She is in her studio; it is an open studio, and in the building that contains a number of artists’ spaces, people are coming and going. She is uneasy. Her conversation is maybe nervous chatter; she moves from one topic to another, describing her paintings, the cost of materials, notes a man expensively dressed in black with the punctuating flair of red cowboy boots, the £5,000 the building’s co-ordinator, who is a curator or agent or gallerist—this is unclear—still owes her from the London Art Fair two years earlier, and again the War. She said people didn’t talk about it when she was growing up. “They didn’t talk about the camps,” she said and she didn’t know about them until at 16 a friend, Max, told her and she went crazy so she hitchhiked for six years around Asia. And then Adalberto, who is the man in the red cowboy boots, an Italian genius curator, star-maker who was on the committee for the Venice Biennale, saw, hanging in a closet in her studio, the woollen suit that had been her graduation piece for her apprenticeship, her Gesellenstuck, a suit of rough dirty-mustard-coloured wool, which displayed in full all the skills necessary: buttoned epaulettes, cloth straps, pockets with buttoned flaps—tucks, piping, a lining and self-covered buttons. “In the white light of the studio the sullen mustard wool, the psychotic stitching, the brutal dowdiness snarled at the world.” Adalberto with his practised curatorial eye seeking always for something obscure, something new, the next thing, said, “Ma che brutto!,” said, “Madonna,” said he wanted it, wanted 20 like it, which she the artist would make and he the curator would show in his gallery in Milan. She can’t now, she almost couldn’t then in 1962, the piece that caused her to flee the brutality that making it represented in every measure. His offer, if she will do it, rises. He will give her £2,500 a piece. It took her a full week to make one; he wants 20 in two months. She can’t. “It’s easy to say you can just walk away from it” is what runs in her head, and there’s the rent still to be paid.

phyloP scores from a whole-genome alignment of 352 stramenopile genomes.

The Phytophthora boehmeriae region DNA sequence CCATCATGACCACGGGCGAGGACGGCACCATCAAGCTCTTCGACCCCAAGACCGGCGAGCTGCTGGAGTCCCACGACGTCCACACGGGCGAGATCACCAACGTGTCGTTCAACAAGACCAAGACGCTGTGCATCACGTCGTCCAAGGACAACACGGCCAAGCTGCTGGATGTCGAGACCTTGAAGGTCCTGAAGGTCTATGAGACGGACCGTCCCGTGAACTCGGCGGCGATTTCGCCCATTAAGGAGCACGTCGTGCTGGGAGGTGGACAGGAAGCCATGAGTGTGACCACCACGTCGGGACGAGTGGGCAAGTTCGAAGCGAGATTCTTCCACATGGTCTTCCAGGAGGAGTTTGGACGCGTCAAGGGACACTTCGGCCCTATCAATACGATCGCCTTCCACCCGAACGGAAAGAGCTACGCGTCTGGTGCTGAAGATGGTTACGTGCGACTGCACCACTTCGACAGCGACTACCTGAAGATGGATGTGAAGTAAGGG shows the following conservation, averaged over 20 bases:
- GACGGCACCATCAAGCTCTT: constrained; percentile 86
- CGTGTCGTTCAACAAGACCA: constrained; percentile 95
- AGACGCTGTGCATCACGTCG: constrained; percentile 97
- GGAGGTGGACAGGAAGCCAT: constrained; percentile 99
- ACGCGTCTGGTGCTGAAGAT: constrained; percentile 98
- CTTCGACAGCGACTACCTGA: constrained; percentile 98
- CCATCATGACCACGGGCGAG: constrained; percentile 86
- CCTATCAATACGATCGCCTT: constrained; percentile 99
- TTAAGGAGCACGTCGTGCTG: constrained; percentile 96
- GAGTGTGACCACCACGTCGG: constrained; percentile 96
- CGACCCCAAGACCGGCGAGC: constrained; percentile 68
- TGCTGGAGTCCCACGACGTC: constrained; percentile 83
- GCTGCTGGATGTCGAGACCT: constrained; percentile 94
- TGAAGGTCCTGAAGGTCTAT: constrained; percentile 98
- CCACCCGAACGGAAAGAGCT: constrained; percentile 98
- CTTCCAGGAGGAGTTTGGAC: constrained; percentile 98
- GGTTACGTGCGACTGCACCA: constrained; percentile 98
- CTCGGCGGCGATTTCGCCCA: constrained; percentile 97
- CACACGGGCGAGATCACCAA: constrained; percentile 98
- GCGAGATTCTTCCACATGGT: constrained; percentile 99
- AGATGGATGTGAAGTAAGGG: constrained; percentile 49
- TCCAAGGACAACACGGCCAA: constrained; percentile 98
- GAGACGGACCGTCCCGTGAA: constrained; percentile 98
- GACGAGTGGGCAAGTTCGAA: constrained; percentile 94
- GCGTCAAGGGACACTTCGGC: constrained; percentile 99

Together they fly first class to Leipzig where she can find the cloth from before the Wall fell, and they do, those awful colours. “They were not utilitarian colours, just colours of cloth meant to end up in respectable clothes and you would not imagine a body inside and you would not imagine that people would sign a form to put people on a train to go off and be butchered.” This is her inherited history about which she’d known nothing and that, too, is a betrayal and people did cross a bridge here. And Adalberto in his enthusiasm for this new project and with his large gestures, is an Italian, and they are impulsive and inconsistent and unpredictable, Nuala tells us, and were not at all keen to exterminate the Jews, who, after France was occupied, would go to Italy to escape. “And that is what you have to love about them,” she recognizes. And in that sense, if you looked at Germans who love the south, like Goethe she says, “That is what they do love about it, that love of the moment.” De Witt, who is a linguist, has a perfect ear for the cadences of language, and Nuala, whose first language is German, uses English that way and we do hear it and also read and hear the jumps, the flips a mind makes in finding meaning through telling its own history and why and how it is. That love of the moment is also telling because there is a time when things happen and if not seized even if you loved the moment, it won’t return. She tells us, “But if you would put cold water on the idea of someone like Adalberto he would not find a way around the problem or give you another month, he would just lose interest and do something else.” She goes on, and again, “People think it would be easy to walk away.” With concision De Witt has captured the character of the in-the-moment curator, the collector, the gallery director. The artist has the integrity of her work; she always knows which art is good and what she can do. She crosses the bridge because the rent is there on the other side. “People think it would be easy to walk away.”